You’ve landed the interview — great job! Whether you are diving into the job hunt for the first time or returning to the drawing board after years as a developer, tech interviews can still seem incredibly daunting. You have put in all of the hard work, but the uncertainty of the process can make even seasoned professionals nervous. But with the right preparation and approach, you can spend less time worrying and more time impressing. Check out the following tips to help your skills shine.
A little bit of research can go a long way when it comes to prepping for your interview. Look up the company on Glassdoor, and if you know the name of your interviewer, research them on LinkedIn ahead of time. Knowing whether your interviewer is an HR manager, a project lead, or a senior developer will help you set better expectations for what kinds of questions will be asked. Researching the types of questions that may come up can go a long way as well. Check out GeekInterview to explore a database of interview questions categorized by specific roles.
Live coding and technical testing are often key components of the technical interview process. Practicing timed and uncertain questions can help you nail this segment on interview day. Check out LeetCode to explore a bank of practice coding interview questions and HackerRank to complete a range of timed challenges. Consider getting up in front of a whiteboard and having a friend ask you some questions, as you may be asked to do some live coding during the interview. Practicing all scenarios will help you get comfortable with whatever might be thrown your way.
Having a great portfolio of projects that demonstrate your skills will go a long way in convincing an employer that you know your stuff. Projects should demonstrate marketable skills and highlight your abilities in the languages required in the position you are interviewing for. Additionally, projects should demonstrate complexity, including 3-5 distinct features. These can include things like integrating with an API, interacting with a database, or having a login or authentication component. Consider using a framework such as Angular or React for front end sites and projects. The number of projects you have is not nearly as important as the complexity and professionalism of any given project. Having your portfolio organized and easily accessible will help make a great impression with your interviewer.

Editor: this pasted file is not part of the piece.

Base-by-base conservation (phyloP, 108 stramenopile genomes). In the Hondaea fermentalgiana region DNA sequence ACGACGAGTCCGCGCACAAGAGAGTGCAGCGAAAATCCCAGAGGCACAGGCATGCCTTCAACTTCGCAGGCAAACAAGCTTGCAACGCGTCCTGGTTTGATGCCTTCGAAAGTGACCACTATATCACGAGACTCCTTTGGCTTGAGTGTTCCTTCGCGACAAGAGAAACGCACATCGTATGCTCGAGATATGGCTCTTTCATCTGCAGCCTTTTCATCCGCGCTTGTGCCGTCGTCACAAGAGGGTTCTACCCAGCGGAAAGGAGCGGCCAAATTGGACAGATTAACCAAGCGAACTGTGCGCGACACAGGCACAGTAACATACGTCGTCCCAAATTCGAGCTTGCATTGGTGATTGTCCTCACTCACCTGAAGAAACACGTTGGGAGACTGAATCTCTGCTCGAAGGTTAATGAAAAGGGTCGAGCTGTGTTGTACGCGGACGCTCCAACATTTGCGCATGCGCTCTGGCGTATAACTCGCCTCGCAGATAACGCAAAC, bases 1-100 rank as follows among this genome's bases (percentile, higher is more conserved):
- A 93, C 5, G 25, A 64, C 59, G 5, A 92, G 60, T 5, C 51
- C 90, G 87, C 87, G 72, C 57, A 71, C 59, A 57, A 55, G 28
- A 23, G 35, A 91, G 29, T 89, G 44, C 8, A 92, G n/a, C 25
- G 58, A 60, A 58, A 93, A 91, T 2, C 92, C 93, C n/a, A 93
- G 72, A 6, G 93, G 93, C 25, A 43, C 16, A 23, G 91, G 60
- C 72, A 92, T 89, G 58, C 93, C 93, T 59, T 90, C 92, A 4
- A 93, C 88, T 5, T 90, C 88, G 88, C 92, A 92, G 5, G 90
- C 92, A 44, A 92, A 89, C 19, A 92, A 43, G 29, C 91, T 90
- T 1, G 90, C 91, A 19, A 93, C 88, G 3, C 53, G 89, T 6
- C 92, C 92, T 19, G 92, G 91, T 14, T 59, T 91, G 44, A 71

When the interviewer asks a question, whether technical or not, take a moment to think and consider your answer before beginning a response. Particularly for tricky technical problems, taking a pause shows depth of thought. If you feel the need to answer immediately, throw out a filler phrase like “That’s a great question” or repeating the question to give yourself time to think.
When it comes to technical questions, employers often are as interested in your thought process as they are in your final answer. Don’t assume any knowledge (unless your interviewer says to) and articulate every step of your thought process. This will help make your answer clear and keep you on track.
Even if you are uncertain in an answer, put your best foot forward when solving a problem. Avoid self-deprecating humor...giving yourself the benefit of the doubt will make your interviewer more likely to do that same.
This advice applies both during and after the interview. If you are unsure about a question, ask clarifying questions to ensure you are zoning in on the right things. Additionally, ask questions of your interviewer after the interview to highlight your depth of knowledge and interest in the company and the opportunity. For technical roles, showing an interest and knowledge in technical team dynamics will help contribute to your credibility. Consider asking questions about scrum, agile, team dynamics, and current/future projects to demonstrate your willingness to be a team player.
Be sure to send a thank-you note to your interviewer(s) after the interview. Generally, you can send this note via email, but make sure to tailor it specifically to topics from the interview, including ideas you may have for improving the company’s site, or further examples of work you highlighted in the interview.
No matter the outcome, every interview is a learning opportunity. If you find certain questions tripping you up, take note, look-up answers after the interview, and keep practicing similar problems to be better prepared for you next opportunity!
By Haley Shoaf & Sally Steuterman
of the LaunchCode Tech Team